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New book shows impact of coronavirus on Leiden

Tuesday 7 September sees the release of the book ‘Plots stond het Leidse leven stil’ by Charlotte Boin, a freelance writer from Leiden. This book of interviews gives an impression of the turbulent effect of coronavirus on the lives of students, researchers and partners of Leiden University.

In the book the impact of the pandemic is seen from different perspectives. A few excerpts:

Sebe Myeni (senior researcher in Molecular Virology, LUMC)

Myeni saw her colleagues take refuge in their work as a way to deal with the uncertainty of the pandemic. ‘For many it was the only area they had any control over,’ she says. ‘It was a way to do your bit. For me it was reassuring to have a background where I could mean something for people. That was the reason why I got up every morning.’

Maarten Keulemans (alumnus and science journalist)

Keulemans is extremely critical of how the government communicated its coronavirus measures. ‘It was terribly bad. Really, really bad.’ PM Rutte and Health Minister De Jonge offered the conclusions without explaining the deliberations that had led to them. ‘Saying in a press conference, “OK folks, this is what we’re going to do,” that’s not communication. Communication is telling people your story and the deliberations you made.’ But the main problem, says Keulemans, is that science has been made political. By labelling the Outbreak Management Team’s advice ‘sacred’ early on, Rutte shifted the responsibility for the measures onto the scientists.

Martijn Ridderbos (Vice-Chairman of the Executive Board, Leiden University)

Ridderbos is keen to emphasise there have been some benefits from the pandemic. ‘To begin with that enormous sense of: yes, we can do this together. The togetherness. In a large organisation the tendency is to organise everything into silos and columns. The finance department does this; the teaching department that. In the crisis you couldn’t do that anymore. We showed that collaboration is a good thing. If you look over the walls around you and step outside the boxes, you can create something that would have been inconceivable if you’d stayed in that one building.’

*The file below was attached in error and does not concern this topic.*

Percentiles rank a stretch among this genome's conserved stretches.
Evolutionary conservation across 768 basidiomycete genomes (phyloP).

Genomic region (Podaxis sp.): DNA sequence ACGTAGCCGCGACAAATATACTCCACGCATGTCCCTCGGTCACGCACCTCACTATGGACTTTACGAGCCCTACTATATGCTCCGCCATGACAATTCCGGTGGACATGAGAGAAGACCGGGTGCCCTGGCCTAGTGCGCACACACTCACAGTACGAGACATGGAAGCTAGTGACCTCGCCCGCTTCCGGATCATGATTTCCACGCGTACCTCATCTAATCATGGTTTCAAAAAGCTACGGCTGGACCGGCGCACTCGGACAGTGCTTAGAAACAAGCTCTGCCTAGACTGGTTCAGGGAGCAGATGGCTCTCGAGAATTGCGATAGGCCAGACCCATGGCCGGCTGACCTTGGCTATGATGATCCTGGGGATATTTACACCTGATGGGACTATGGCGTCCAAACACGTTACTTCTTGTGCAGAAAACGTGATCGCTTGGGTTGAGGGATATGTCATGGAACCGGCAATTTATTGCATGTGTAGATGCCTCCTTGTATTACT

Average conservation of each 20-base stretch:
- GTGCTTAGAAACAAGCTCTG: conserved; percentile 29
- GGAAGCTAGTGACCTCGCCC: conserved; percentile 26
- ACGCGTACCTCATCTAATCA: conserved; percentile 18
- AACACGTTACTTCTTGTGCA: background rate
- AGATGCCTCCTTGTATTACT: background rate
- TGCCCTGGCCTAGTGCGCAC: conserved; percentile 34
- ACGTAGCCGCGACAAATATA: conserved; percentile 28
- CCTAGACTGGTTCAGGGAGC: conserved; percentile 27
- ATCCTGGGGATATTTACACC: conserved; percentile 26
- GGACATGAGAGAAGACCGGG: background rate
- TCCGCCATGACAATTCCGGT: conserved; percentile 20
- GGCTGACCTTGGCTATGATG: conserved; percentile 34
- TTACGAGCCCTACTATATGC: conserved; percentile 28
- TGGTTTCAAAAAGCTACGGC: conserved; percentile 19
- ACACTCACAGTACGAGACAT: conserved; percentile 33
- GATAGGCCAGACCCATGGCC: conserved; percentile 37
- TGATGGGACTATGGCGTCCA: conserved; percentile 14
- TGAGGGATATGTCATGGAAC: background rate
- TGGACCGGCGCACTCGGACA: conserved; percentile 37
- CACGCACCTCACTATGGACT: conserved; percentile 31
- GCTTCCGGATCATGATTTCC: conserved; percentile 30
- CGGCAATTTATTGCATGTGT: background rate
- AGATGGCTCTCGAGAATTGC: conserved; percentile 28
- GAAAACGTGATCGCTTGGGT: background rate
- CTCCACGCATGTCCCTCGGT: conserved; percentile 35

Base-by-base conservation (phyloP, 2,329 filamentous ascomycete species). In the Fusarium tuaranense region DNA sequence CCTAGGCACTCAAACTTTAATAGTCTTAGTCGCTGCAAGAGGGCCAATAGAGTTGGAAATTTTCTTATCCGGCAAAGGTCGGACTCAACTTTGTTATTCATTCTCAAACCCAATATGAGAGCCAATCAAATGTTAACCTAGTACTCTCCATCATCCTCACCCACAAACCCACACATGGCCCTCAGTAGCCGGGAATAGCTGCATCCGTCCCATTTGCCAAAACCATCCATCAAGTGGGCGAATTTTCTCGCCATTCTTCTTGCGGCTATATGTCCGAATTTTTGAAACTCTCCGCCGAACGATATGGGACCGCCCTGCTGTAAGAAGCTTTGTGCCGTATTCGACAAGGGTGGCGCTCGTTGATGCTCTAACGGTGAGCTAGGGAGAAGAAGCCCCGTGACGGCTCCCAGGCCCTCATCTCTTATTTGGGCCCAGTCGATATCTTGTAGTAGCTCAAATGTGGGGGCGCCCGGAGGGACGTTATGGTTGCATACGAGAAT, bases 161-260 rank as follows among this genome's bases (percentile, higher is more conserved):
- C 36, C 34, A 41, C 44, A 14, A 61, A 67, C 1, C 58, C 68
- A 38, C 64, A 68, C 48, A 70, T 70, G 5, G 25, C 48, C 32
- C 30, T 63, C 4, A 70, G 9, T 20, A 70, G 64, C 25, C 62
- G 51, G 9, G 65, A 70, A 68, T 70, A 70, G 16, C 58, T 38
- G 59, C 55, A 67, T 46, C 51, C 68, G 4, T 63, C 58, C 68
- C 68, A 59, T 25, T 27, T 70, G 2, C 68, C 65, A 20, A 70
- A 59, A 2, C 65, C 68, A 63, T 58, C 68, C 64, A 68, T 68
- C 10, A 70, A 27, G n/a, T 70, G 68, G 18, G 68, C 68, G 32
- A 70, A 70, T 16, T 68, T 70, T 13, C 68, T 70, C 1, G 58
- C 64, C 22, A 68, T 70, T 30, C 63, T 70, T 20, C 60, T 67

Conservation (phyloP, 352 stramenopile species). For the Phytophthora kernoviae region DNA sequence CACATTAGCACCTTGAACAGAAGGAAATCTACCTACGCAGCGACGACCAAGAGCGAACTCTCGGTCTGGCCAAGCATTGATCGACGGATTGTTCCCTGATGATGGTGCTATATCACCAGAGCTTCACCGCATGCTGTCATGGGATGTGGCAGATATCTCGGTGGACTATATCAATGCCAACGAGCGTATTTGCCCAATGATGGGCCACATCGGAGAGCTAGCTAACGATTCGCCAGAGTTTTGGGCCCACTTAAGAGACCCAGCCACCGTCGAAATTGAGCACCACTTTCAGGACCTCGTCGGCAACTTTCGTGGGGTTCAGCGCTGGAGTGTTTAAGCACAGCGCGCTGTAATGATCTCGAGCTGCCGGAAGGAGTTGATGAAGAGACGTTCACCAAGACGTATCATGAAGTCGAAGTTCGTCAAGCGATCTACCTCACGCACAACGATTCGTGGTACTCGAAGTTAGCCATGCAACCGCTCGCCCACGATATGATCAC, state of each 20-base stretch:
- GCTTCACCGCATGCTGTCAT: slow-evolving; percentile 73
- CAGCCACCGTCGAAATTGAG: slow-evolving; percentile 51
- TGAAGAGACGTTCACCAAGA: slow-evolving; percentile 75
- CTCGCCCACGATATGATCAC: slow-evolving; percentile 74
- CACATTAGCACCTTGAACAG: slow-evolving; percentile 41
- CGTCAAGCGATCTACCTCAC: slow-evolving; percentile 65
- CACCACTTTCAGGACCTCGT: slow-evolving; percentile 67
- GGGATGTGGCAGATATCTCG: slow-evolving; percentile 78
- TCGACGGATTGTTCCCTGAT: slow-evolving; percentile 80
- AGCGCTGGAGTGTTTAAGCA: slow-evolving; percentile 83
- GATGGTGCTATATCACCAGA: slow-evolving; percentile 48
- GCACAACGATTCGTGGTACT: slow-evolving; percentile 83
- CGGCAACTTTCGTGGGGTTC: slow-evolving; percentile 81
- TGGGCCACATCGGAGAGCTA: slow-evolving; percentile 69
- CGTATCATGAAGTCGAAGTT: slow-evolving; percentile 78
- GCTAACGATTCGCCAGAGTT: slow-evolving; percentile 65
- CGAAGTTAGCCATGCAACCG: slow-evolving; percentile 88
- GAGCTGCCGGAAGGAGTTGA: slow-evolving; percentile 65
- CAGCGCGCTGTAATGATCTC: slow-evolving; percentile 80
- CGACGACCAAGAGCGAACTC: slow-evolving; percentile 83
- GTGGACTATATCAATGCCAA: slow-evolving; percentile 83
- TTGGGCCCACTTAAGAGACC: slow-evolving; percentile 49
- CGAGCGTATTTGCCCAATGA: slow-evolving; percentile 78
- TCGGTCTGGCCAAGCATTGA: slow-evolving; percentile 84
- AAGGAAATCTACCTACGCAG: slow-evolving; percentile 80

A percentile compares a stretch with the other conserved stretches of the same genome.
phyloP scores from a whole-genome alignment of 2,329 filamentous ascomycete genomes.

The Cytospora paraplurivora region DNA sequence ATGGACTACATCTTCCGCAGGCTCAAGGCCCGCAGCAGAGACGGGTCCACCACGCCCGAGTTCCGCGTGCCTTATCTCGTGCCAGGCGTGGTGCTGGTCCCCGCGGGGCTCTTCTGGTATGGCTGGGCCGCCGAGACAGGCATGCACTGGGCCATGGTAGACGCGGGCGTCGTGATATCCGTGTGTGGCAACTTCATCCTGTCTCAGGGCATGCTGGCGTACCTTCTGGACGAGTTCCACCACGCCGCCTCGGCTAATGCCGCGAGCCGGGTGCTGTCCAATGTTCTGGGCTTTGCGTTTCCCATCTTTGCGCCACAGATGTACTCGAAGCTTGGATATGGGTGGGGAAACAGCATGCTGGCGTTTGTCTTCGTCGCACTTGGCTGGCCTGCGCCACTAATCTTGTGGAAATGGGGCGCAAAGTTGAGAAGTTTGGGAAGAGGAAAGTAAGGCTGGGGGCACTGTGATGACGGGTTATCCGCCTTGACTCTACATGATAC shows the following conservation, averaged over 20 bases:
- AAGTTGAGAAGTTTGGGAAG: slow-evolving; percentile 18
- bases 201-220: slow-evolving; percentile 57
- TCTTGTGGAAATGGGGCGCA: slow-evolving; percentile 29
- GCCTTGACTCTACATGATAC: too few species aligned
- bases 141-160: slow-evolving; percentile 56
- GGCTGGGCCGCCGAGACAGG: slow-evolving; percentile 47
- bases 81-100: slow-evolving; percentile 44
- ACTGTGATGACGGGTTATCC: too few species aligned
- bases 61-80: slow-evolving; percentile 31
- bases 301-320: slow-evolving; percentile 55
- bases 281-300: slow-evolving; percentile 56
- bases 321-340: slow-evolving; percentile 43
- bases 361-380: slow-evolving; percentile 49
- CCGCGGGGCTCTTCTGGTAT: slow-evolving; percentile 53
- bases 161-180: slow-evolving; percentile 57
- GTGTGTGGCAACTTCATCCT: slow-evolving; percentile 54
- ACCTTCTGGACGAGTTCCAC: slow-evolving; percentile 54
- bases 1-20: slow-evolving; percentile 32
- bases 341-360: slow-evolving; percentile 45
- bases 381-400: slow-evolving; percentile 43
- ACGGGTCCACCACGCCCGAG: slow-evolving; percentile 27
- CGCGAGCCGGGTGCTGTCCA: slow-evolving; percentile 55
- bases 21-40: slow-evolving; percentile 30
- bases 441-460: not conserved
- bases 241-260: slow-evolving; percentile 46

Adriaan Veuger (biology student ) and Daan Yesilkagit (law student)

The lockdown was actually quite fun, sau Adriaan and Daan. They played boardgames and watched series. ‘That was fun for two weeks,’ says Veuger. ‘You’re shut up with each other and suddenly don’t have to do anything at all.’

Yesilkagit adds. ‘Then you soon realise: you can’t do anything at all.’ The strict isolation that the men placed themselves under and saw around received little media attention. Yesilkagit: ‘The only reports were about big student parties. But we didn’t have any parties. There was absolutely nothing.’

The book contains many more interviews. Leiden philosopher Bas Haring, Leiden Professor of Health Psychology Andrea Evers and former Rector Magnificus Carel Stolker and others give their view of the turbulent academic year that lies behind us.

Photos: Simone Both

‘Plots stond het Leidse leven stil’
Author: Charlotte Boin (1998)
ISBN 978 90 831 4311 8
Published by Verse Lucht

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